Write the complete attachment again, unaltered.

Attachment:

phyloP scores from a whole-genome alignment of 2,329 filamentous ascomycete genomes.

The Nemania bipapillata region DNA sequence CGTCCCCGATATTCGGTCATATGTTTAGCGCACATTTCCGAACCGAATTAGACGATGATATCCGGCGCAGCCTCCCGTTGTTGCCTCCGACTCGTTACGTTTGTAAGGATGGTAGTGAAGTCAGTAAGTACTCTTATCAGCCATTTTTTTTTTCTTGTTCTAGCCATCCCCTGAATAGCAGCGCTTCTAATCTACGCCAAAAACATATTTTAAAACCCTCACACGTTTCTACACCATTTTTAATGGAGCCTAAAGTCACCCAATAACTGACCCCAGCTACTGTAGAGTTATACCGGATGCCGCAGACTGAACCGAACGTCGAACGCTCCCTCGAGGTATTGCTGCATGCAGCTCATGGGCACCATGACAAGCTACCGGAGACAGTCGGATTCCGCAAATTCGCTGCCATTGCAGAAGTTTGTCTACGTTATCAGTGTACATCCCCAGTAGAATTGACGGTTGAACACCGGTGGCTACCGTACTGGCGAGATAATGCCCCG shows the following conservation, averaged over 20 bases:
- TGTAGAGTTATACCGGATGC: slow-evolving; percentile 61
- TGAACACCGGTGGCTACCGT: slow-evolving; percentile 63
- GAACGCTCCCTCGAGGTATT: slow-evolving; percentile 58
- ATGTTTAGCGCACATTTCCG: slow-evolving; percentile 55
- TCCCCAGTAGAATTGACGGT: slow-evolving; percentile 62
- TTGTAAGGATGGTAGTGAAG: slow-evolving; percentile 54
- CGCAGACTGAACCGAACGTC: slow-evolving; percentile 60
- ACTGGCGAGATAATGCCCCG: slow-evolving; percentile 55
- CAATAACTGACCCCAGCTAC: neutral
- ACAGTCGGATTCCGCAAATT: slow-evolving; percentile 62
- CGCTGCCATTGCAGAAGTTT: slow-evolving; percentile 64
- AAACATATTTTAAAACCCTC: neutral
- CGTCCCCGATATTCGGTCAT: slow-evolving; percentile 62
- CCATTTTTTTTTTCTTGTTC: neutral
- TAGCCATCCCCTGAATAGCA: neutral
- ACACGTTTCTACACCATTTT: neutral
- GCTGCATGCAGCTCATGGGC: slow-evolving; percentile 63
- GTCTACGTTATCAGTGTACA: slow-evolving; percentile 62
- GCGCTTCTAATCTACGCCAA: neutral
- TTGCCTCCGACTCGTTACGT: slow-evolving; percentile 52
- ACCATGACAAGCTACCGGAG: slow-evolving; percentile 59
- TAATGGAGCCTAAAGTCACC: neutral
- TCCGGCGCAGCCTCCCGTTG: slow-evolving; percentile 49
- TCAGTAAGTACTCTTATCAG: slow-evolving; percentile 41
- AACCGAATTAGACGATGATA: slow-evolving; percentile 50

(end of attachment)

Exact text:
phyloP scores from a whole-genome alignment of 2,329 filamentous ascomycete genomes.

The Nemania bipapillata region DNA sequence CGTCCCCGATATTCGGTCATATGTTTAGCGCACATTTCCGAACCGAATTAGACGATGATATCCGGCGCAGCCTCCCGTTGTTGCCTCCGACTCGTTACGTTTGTAAGGATGGTAGTGAAGTCAGTAAGTACTCTTATCAGCCATTTTTTTTTTCTTGTTCTAGCCATCCCCTGAATAGCAGCGCTTCTAATCTACGCCAAAAACATATTTTAAAACCCTCACACGTTTCTACACCATTTTTAATGGAGCCTAAAGTCACCCAATAACTGACCCCAGCTACTGTAGAGTTATACCGGATGCCGCAGACTGAACCGAACGTCGAACGCTCCCTCGAGGTATTGCTGCATGCAGCTCATGGGCACCATGACAAGCTACCGGAGACAGTCGGATTCCGCAAATTCGCTGCCATTGCAGAAGTTTGTCTACGTTATCAGTGTACATCCCCAGTAGAATTGACGGTTGAACACCGGTGGCTACCGTACTGGCGAGATAATGCCCCG shows the following conservation, averaged over 20 bases:
- TGTAGAGTTATACCGGATGC: slow-evolving; percentile 61
- TGAACACCGGTGGCTACCGT: slow-evolving; percentile 63
- GAACGCTCCCTCGAGGTATT: slow-evolving; percentile 58
- ATGTTTAGCGCACATTTCCG: slow-evolving; percentile 55
- TCCCCAGTAGAATTGACGGT: slow-evolving; percentile 62
- TTGTAAGGATGGTAGTGAAG: slow-evolving; percentile 54
- CGCAGACTGAACCGAACGTC: slow-evolving; percentile 60
- ACTGGCGAGATAATGCCCCG: slow-evolving; percentile 55
- CAATAACTGACCCCAGCTAC: neutral
- ACAGTCGGATTCCGCAAATT: slow-evolving; percentile 62
- CGCTGCCATTGCAGAAGTTT: slow-evolving; percentile 64
- AAACATATTTTAAAACCCTC: neutral
- CGTCCCCGATATTCGGTCAT: slow-evolving; percentile 62
- CCATTTTTTTTTTCTTGTTC: neutral
- TAGCCATCCCCTGAATAGCA: neutral
- ACACGTTTCTACACCATTTT: neutral
- GCTGCATGCAGCTCATGGGC: slow-evolving; percentile 63
- GTCTACGTTATCAGTGTACA: slow-evolving; percentile 62
- GCGCTTCTAATCTACGCCAA: neutral
- TTGCCTCCGACTCGTTACGT: slow-evolving; percentile 52
- ACCATGACAAGCTACCGGAG: slow-evolving; percentile 59
- TAATGGAGCCTAAAGTCACC: neutral
- TCCGGCGCAGCCTCCCGTTG: slow-evolving; percentile 49
- TCAGTAAGTACTCTTATCAG: slow-evolving; percentile 41
- AACCGAATTAGACGATGATA: slow-evolving; percentile 50